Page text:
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All my life I have struggled with being able to focus. I remember when I was in school I would quickly get bored, falling asleep at my desk or doodling.
Naturally, my concentration span is terrible. If I am on my own I find it nearly impossible to watch an entire film or play a console game for more than about 30 minutes without my mind wandering. At work it wasn't much easier, I would have to work in small iterations making use of a Pomodoro timer to keep me on track. Long meetings were an absolute slog, especially virtual ones, it wouldn't take long for my brain to move onto something better (usually scrolling social media or flicking through Slack channels).
Whilst I have never been able to get over this entirely, it became evident that my daily meditation was having some benefit on making me be able to focus a bit more than usual. I had a number of hour long meetings where I just couldn't sit still throughout, not able to concentrate on what anyone was saying, my mind wandering off constantly, thinking about what I needed to get done after this meeting ended. I found that I started to fidget a lot more and I would reach much quicker for my fidget cube, my hands almost burning for the desire to keep busy in some way.
Conversations became much harder to have with my partner for this very reason, I found myself not being able to remember what Becky was saying when she had finished saying it, my mind aimlessly drifting off onto another topic entirely.
To take it to the extreme, I nearly crashed my car twice in the space of the fortnight as well. That may be a coincidence, or it may not be, but it was evident to me that my concentration span had definitely dropped by the end of the two weeks.
Possibly the worst one for me was the fact that I started to suffer with anxious spells again. This was one of the reasons why I introduced meditation into my morning routine, as I am a natural worrier!
I am under no illusions, my anxiety is not as debilitating as some peoples, more of a niggly sense of dread that lingers in the pit of my stomach. My anxiety keeps me awake at night, makes me question myself and my life choices, makes me feel inferior and is generally a pest.
Whilst I believe it was a multitude of different habits and lifestyle choices I picked up that helped ease my anxiety (especially digital minimalism which I wrote an article on) it was definitely scary and unsettling to have the same feelings that I tried so hard to get rid of come back so quickly at the change of one ten minute habit.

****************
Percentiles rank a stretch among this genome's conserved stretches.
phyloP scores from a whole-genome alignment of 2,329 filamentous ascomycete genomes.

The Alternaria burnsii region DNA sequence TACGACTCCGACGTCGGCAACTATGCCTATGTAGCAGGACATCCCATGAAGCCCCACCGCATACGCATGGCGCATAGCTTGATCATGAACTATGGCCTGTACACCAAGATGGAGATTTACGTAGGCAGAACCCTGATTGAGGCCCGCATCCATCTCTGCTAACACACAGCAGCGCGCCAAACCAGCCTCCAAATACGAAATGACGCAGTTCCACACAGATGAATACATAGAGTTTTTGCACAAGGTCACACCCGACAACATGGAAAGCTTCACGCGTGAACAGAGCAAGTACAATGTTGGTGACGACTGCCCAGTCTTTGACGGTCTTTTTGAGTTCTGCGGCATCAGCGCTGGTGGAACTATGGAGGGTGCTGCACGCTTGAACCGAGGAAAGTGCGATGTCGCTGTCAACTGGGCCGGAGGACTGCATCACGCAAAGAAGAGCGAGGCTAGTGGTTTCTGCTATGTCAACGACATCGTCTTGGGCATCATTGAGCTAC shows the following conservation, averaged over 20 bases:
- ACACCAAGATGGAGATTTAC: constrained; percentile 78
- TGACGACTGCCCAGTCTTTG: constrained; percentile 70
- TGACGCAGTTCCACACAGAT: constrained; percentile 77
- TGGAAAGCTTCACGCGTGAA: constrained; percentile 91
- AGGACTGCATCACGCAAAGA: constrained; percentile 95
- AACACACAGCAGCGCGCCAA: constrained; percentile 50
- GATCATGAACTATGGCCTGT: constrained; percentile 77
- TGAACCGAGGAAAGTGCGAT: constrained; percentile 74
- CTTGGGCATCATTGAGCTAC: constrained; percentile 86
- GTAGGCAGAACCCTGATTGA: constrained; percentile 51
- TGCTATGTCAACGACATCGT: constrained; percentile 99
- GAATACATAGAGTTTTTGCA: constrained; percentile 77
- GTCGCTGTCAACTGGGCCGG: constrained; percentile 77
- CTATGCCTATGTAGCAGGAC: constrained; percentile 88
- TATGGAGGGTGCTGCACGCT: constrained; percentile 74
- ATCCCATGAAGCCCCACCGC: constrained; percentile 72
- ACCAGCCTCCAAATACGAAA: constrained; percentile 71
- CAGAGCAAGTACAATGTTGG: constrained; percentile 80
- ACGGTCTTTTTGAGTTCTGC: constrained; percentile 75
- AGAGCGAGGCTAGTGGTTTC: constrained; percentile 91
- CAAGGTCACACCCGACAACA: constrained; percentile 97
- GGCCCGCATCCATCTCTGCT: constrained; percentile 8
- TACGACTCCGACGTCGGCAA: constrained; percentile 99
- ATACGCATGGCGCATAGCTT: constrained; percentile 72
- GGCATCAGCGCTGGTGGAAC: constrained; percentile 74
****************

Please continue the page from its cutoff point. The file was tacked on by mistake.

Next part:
Anxiety for me is a vicious cycle - I feel anxious about the fact that I am not doing or achieving enough in life which in turn makes my mind race with 'ideas or thoughts' about things I should be doing which in turn distracts me from focusing on the important things.
It was a relief when I started my practice again, although the habit has not come back as easy as I had intended it to.
Similar to when I first tried, the first 10 minutes was a glorious, cathartic sense of relief - but following on from that each extra ten minutes I spend is hard going. Its a horrible feeling, that I know eventually will pass, but it is almost as if my mind is somehow tricking/testing me by fighting back against my search for mental clarity. My ten minute rituals are an inundation of random thoughts, discomfort and unrest.
I know with perseverance this will pass however, and after a week of getting back on track it is becoming easier to clear my mind and I will get back to enjoying the benefits that meditation bought me previously.
I intend to write a lot more on this subject - because it is something that interests me greatly and I wish that more people would introduce meditation into their routine.
If you have decided to give meditation a go off the back of this article then I would love to hear about your experiences. If you meditate and want to share how it benefits you then I would love to hear from you - either leave a comment or reach out to me on social media. I can't wait to hear from you.